In an interview with the New York Times, Donald Trump was asked about the most dangerous place he'd ever been.
So what's the most dangerous place Trump has been? "Brooklyn," Trump replied, joking. And then, apparently serious, he continued: "There are places in America that are among the most dangerous in the world. You go to places like Oakland. Or Ferguson. The crime numbers are worse. Seriously."
Trump is correct that there are places in the United States that are the most dangerous in the world -- at least considering one particular data point, murder. A Mexican non-governmental organization called Consejo Ciudadano para la Seguridad Publica y la Justicia (CCSP) tracks murder rates in cities with populations of 100,000 or more and compiles a list of those places where that rate is highest.
Even St. Louis, the highest-ranking city on that list, falls far behind the No. 1 city -- Caracas, Venezuela. And not only is St. Louis’s murder rate much lower than Caracas’s, its actual number of murders is also far lower. There were almost 4,000 murders in Caracas in 2015 -- 21 times the 188 in St. Louis. In fact, St. Louis had fewer murders than any of the top 30 cities on that list.
And notice something else that's missing from that list: Ferguson and Oakland.
Oakland does have a high crime rate. While the CCSP tracks only murders, the FBI tallies data on a range of violent crimes, including assaults and rapes. During the most recent year for which full FBI data is available, 2014, Oakland had the third-highest rate of violent crime -- after Detroit and ahead of St. Louis. (It wasn't in the top 10 on its murder rate.) It's hard to compare those figures to international figures; murder is much more uniform in its definition than is "violent crime."
Ferguson is a different story. Ferguson is near St. Louis, but doesn't itself have a high crime rate. In 2012, it had the 23rd-highest crime rate of all cities in Missouri, out of 75 for which data was available.
Ferguson was on the top of Trump's tongue for other reasons, of course. The police killing of Michael Brown that sparked nationwide demonstrations in 2014 has maintained relevance in the political conversation as questions about police use-of-force continue. For conservatives like Trump, "Ferguson" is often a shorthand for tensions between police and communities of color -- and support for the former.
The city itself isn't particularly dangerous, but it gets blamed for violence elsewhere. Increases in homicides in a number of large U.S. cities in 2015 has been blamed on the "Ferguson Effect," the idea that protests against excessive use of force by the police has spurred police to be less aggressive, resulting in more crimes. Our colleagues at Wonkblog looked at this in January, finding no link between police protests and the murder rate.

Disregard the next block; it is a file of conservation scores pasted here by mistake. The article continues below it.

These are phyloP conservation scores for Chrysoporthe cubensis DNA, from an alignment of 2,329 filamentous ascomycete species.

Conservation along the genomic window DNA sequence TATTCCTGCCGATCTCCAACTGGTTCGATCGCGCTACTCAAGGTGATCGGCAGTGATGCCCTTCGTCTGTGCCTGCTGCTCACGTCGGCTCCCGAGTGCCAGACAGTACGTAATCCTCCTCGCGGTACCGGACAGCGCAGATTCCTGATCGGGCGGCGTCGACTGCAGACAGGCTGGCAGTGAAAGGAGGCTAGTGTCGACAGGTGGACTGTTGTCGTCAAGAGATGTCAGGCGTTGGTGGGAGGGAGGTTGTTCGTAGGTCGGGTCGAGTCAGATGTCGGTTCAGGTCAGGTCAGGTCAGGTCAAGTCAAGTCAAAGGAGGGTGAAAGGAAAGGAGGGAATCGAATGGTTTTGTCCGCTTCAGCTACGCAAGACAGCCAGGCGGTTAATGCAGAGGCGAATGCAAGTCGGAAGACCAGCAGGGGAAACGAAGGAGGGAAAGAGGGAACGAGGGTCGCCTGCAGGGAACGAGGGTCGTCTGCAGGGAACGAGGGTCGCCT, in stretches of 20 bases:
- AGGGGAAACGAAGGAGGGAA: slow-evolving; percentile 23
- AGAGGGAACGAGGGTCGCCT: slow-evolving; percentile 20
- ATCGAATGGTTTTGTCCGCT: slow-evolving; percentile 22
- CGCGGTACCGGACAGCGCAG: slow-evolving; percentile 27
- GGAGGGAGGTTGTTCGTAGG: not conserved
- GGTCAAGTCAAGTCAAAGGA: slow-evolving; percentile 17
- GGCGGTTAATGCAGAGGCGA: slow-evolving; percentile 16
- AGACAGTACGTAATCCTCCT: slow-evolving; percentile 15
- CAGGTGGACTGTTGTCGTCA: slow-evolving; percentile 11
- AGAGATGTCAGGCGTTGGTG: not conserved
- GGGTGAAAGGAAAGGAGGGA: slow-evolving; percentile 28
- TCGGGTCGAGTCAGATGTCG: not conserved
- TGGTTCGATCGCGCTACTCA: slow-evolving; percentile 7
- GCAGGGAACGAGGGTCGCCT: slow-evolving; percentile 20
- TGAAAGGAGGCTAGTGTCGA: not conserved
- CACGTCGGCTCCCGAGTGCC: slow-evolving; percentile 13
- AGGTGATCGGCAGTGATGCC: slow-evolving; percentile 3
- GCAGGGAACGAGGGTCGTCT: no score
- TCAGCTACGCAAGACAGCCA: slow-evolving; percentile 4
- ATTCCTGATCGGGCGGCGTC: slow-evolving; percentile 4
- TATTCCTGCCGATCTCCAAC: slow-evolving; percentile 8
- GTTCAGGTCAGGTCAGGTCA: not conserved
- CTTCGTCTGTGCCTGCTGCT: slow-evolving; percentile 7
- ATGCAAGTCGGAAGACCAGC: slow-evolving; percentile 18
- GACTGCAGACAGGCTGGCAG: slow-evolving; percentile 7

In November, after a Black Lives Matter activist was roughed up at one of Trump's rallies in Alabama, he tweeted an incorrect image suggesting that most whites were murdered by black people, which is not at all the case. The fact that the two cities he named are ones that have associations that overlap with racial politics is probably not a coincidence.
It's important to step back from Trump's comments, though, and consider the broader context. "Crime rates" -- meaning murder rates here -- are higher in some U.S. cities than some international ones, though the most dangerous cities internationally don't include either Oakland or Ferguson.
But Baghdad isn't dangerous because of what you might call run-of-the-mill violent crime. It's dangerous because it's a target of terrorists. It's clear that cities in Syria or areas targeted by the Islamic State are far more dangerous than St. Louis, for a number of reasons. Within the context of "how a city runs on a daily basis," sure, maybe Raqqa has some advantages over the worst neighborhood in the worst city in the United States. But expanding that context to "places where you are in danger" -- which is how one might normally define "dangerous" -- there's not really any comparison.
Trump's answer was a political one, meant to redirect a weakness (his lack of international experience) into an advantage (reminding people, among other things, that he stands with Ferguson police). But the idea that Oakland and Ferguson -- or even Brooklyn, for that matter -- rank among the most dangerous places in the world is without merit.
Update: The mayor of Oakland has a thought.